Tuesday, October 25, 2011

Characteristics of Creative Non-Fiction (CNF)


I write mostly creative non-fiction. So I was excited to learn that at the 2011 Susquehanna Valley Writers Workshop, Patti Souder would be teaching on Creative Non-Fiction. CNF is a relatively new genre of writing that uses literary styles and techniques to create factually accurate narratives. Here are some of the characteristics of CNF that Patty shared. 
  • CNF is a true story, well told.
    • Although it expresses opinions, perspective and feelings through the author’s views of life, it must be anchored in real experience
    • May require research to verify facts and give accurate pictures
  • Literary Elements of Fiction Used in CNF
    • Theme: A central idea is woven throughout the work and reveals a universal truth.
    • Point of View: Personal presence is a hallmark of CNF and usually requires 1st person.
    • Setting: Time and place influences the action, character, or theme.
    • Characters: Well-chosen details bring the characters to life.
    • Plot: Conflict (struggle involving the protagonist and an opposing person or force) and the order in which things move or happen, combine to create plot.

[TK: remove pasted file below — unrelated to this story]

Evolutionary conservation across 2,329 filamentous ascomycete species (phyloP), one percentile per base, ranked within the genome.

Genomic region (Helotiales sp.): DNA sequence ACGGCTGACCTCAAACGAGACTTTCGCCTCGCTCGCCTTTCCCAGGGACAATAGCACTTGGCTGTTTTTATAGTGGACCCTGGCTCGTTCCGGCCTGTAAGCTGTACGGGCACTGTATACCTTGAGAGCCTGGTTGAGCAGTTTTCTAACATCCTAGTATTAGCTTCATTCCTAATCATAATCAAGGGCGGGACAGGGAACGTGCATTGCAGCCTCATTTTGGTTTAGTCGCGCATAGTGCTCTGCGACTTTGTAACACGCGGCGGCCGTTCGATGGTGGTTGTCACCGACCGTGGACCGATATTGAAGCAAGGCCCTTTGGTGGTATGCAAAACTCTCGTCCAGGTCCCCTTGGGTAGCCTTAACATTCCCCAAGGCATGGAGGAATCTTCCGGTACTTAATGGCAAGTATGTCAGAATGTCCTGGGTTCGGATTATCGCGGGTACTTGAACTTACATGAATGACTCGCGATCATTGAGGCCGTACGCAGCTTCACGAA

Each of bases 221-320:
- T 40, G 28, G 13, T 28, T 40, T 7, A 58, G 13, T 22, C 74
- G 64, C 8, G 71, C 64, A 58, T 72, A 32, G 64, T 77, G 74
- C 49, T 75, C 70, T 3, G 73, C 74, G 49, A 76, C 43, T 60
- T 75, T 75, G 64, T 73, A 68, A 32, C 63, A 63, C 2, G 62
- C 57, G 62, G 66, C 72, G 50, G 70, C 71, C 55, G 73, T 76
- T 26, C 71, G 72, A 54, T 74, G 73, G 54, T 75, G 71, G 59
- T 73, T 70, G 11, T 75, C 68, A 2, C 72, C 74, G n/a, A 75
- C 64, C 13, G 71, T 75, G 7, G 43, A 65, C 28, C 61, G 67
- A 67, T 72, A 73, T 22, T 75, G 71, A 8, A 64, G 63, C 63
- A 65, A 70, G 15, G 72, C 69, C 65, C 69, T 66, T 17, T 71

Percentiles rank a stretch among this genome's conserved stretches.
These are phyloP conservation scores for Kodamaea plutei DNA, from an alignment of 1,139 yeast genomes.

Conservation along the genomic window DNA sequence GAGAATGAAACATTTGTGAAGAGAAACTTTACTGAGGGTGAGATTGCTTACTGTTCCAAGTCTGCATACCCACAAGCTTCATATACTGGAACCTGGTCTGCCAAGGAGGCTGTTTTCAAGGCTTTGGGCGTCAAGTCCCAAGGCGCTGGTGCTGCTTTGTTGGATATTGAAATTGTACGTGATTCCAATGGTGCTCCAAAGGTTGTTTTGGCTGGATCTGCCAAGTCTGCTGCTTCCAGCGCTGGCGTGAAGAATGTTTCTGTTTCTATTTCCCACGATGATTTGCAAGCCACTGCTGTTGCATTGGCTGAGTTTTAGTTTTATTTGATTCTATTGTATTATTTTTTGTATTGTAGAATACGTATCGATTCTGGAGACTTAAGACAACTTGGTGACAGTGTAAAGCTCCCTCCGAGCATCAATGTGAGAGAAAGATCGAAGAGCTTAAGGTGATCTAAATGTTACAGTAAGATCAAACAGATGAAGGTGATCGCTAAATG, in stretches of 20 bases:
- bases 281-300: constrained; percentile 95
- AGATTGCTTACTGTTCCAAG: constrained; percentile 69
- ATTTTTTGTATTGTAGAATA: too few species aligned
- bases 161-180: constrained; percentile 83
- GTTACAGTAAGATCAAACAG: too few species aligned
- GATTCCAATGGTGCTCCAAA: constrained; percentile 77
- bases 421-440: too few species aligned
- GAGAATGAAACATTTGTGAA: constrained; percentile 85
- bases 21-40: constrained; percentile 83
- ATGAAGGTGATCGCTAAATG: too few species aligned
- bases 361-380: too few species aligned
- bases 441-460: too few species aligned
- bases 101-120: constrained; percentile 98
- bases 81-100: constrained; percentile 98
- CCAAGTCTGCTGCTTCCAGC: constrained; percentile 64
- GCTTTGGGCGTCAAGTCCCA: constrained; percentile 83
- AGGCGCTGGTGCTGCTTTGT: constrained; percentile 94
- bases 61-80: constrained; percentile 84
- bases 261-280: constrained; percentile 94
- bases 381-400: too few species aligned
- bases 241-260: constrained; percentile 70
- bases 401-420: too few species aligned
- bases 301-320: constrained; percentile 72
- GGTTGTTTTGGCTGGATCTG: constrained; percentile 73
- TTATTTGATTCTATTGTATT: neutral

• Style: How the author says something—the choice of words and the use of language, sentence construction, and imagery—adds significance and impact to the writing.
  • Creative nonfiction contrasts with other nonfiction, such as technical writing or journalism. Forms within the CNF genre include:
    • personal essays
    • memoir
    • travel writing
    • food writing
    • biography
    • Chicken-Soup-for-the-Soul type stories
    • other hybridized essays
Pam Williams at www.2encourage.blogspot.com 
©2011 Pamela D. Williams

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